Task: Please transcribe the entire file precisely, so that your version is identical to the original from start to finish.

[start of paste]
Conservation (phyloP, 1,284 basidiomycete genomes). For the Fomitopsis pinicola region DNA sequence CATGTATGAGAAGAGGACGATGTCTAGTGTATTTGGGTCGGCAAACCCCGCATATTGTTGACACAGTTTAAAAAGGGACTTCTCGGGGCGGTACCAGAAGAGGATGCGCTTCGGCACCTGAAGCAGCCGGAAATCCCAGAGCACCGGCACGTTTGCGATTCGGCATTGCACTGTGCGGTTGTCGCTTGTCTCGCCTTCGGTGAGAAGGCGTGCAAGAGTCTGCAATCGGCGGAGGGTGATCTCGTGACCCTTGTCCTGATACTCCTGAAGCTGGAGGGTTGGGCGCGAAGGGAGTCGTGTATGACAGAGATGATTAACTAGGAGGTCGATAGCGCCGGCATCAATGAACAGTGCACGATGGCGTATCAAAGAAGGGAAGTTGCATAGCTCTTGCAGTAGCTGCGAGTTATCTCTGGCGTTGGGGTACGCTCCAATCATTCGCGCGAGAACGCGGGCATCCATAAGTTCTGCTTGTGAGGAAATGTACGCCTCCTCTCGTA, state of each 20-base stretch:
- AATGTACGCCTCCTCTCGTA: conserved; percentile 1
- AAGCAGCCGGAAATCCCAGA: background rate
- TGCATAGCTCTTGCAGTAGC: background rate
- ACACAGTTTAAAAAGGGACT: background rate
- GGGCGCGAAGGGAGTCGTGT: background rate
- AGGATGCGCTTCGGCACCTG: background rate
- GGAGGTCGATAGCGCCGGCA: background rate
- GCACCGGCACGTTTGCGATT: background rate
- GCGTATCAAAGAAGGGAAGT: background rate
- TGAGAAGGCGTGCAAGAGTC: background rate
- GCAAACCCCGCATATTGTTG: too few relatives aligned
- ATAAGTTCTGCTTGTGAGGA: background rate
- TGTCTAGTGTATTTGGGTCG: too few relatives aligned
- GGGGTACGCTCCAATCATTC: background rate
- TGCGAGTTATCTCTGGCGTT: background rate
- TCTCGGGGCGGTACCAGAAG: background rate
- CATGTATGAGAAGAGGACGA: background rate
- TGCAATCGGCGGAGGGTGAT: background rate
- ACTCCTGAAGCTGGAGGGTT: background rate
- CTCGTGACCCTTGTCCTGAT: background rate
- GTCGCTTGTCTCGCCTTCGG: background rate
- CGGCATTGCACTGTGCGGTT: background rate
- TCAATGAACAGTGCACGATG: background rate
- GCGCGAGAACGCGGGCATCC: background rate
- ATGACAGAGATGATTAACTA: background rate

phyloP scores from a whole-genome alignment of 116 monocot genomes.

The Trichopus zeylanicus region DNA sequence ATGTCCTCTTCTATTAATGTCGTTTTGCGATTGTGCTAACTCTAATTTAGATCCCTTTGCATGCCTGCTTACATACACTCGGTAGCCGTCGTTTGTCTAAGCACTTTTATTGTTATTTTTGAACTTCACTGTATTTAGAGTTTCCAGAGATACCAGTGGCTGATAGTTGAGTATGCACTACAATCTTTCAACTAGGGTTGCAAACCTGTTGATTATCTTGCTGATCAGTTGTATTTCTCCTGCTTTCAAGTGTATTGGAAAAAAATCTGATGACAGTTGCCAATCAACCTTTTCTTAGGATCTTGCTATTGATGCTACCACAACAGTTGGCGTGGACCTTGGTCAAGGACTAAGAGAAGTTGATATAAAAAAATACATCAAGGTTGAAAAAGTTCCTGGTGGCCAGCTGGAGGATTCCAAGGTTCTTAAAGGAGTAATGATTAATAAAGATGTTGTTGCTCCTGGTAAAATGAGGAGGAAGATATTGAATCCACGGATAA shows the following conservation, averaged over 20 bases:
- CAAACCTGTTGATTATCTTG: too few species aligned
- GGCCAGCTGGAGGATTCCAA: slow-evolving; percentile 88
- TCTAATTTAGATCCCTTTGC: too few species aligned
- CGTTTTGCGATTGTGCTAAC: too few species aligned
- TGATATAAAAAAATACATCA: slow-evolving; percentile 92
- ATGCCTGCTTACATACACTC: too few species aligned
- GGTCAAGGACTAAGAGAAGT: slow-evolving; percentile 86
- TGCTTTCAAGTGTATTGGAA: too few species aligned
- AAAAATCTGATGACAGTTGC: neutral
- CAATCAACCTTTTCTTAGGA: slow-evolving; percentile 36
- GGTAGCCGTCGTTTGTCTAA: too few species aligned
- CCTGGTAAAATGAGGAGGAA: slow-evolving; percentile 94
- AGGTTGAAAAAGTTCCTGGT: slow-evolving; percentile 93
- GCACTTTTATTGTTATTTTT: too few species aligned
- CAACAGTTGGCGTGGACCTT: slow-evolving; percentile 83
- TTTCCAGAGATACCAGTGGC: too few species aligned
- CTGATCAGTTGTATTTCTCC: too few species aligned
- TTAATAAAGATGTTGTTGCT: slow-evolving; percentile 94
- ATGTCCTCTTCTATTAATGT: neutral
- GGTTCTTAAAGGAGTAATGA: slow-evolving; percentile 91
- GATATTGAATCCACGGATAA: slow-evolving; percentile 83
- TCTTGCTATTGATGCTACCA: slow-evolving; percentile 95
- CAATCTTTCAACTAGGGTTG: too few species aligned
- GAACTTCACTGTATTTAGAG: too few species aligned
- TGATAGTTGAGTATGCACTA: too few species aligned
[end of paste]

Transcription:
Conservation (phyloP, 1,284 basidiomycete genomes). For the Fomitopsis pinicola region DNA sequence CATGTATGAGAAGAGGACGATGTCTAGTGTATTTGGGTCGGCAAACCCCGCATATTGTTGACACAGTTTAAAAAGGGACTTCTCGGGGCGGTACCAGAAGAGGATGCGCTTCGGCACCTGAAGCAGCCGGAAATCCCAGAGCACCGGCACGTTTGCGATTCGGCATTGCACTGTGCGGTTGTCGCTTGTCTCGCCTTCGGTGAGAAGGCGTGCAAGAGTCTGCAATCGGCGGAGGGTGATCTCGTGACCCTTGTCCTGATACTCCTGAAGCTGGAGGGTTGGGCGCGAAGGGAGTCGTGTATGACAGAGATGATTAACTAGGAGGTCGATAGCGCCGGCATCAATGAACAGTGCACGATGGCGTATCAAAGAAGGGAAGTTGCATAGCTCTTGCAGTAGCTGCGAGTTATCTCTGGCGTTGGGGTACGCTCCAATCATTCGCGCGAGAACGCGGGCATCCATAAGTTCTGCTTGTGAGGAAATGTACGCCTCCTCTCGTA, state of each 20-base stretch:
- AATGTACGCCTCCTCTCGTA: conserved; percentile 1
- AAGCAGCCGGAAATCCCAGA: background rate
- TGCATAGCTCTTGCAGTAGC: background rate
- ACACAGTTTAAAAAGGGACT: background rate
- GGGCGCGAAGGGAGTCGTGT: background rate
- AGGATGCGCTTCGGCACCTG: background rate
- GGAGGTCGATAGCGCCGGCA: background rate
- GCACCGGCACGTTTGCGATT: background rate
- GCGTATCAAAGAAGGGAAGT: background rate
- TGAGAAGGCGTGCAAGAGTC: background rate
- GCAAACCCCGCATATTGTTG: too few relatives aligned
- ATAAGTTCTGCTTGTGAGGA: background rate
- TGTCTAGTGTATTTGGGTCG: too few relatives aligned
- GGGGTACGCTCCAATCATTC: background rate
- TGCGAGTTATCTCTGGCGTT: background rate
- TCTCGGGGCGGTACCAGAAG: background rate
- CATGTATGAGAAGAGGACGA: background rate
- TGCAATCGGCGGAGGGTGAT: background rate
- ACTCCTGAAGCTGGAGGGTT: background rate
- CTCGTGACCCTTGTCCTGAT: background rate
- GTCGCTTGTCTCGCCTTCGG: background rate
- CGGCATTGCACTGTGCGGTT: background rate
- TCAATGAACAGTGCACGATG: background rate
- GCGCGAGAACGCGGGCATCC: background rate
- ATGACAGAGATGATTAACTA: background rate

phyloP scores from a whole-genome alignment of 116 monocot genomes.

The Trichopus zeylanicus region DNA sequence ATGTCCTCTTCTATTAATGTCGTTTTGCGATTGTGCTAACTCTAATTTAGATCCCTTTGCATGCCTGCTTACATACACTCGGTAGCCGTCGTTTGTCTAAGCACTTTTATTGTTATTTTTGAACTTCACTGTATTTAGAGTTTCCAGAGATACCAGTGGCTGATAGTTGAGTATGCACTACAATCTTTCAACTAGGGTTGCAAACCTGTTGATTATCTTGCTGATCAGTTGTATTTCTCCTGCTTTCAAGTGTATTGGAAAAAAATCTGATGACAGTTGCCAATCAACCTTTTCTTAGGATCTTGCTATTGATGCTACCACAACAGTTGGCGTGGACCTTGGTCAAGGACTAAGAGAAGTTGATATAAAAAAATACATCAAGGTTGAAAAAGTTCCTGGTGGCCAGCTGGAGGATTCCAAGGTTCTTAAAGGAGTAATGATTAATAAAGATGTTGTTGCTCCTGGTAAAATGAGGAGGAAGATATTGAATCCACGGATAA shows the following conservation, averaged over 20 bases:
- CAAACCTGTTGATTATCTTG: too few species aligned
- GGCCAGCTGGAGGATTCCAA: slow-evolving; percentile 88
- TCTAATTTAGATCCCTTTGC: too few species aligned
- CGTTTTGCGATTGTGCTAAC: too few species aligned
- TGATATAAAAAAATACATCA: slow-evolving; percentile 92
- ATGCCTGCTTACATACACTC: too few species aligned
- GGTCAAGGACTAAGAGAAGT: slow-evolving; percentile 86
- TGCTTTCAAGTGTATTGGAA: too few species aligned
- AAAAATCTGATGACAGTTGC: neutral
- CAATCAACCTTTTCTTAGGA: slow-evolving; percentile 36
- GGTAGCCGTCGTTTGTCTAA: too few species aligned
- CCTGGTAAAATGAGGAGGAA: slow-evolving; percentile 94
- AGGTTGAAAAAGTTCCTGGT: slow-evolving; percentile 93
- GCACTTTTATTGTTATTTTT: too few species aligned
- CAACAGTTGGCGTGGACCTT: slow-evolving; percentile 83
- TTTCCAGAGATACCAGTGGC: too few species aligned
- CTGATCAGTTGTATTTCTCC: too few species aligned
- TTAATAAAGATGTTGTTGCT: slow-evolving; percentile 94
- ATGTCCTCTTCTATTAATGT: neutral
- GGTTCTTAAAGGAGTAATGA: slow-evolving; percentile 91
- GATATTGAATCCACGGATAA: slow-evolving; percentile 83
- TCTTGCTATTGATGCTACCA: slow-evolving; percentile 95
- CAATCTTTCAACTAGGGTTG: too few species aligned
- GAACTTCACTGTATTTAGAG: too few species aligned
- TGATAGTTGAGTATGCACTA: too few species aligned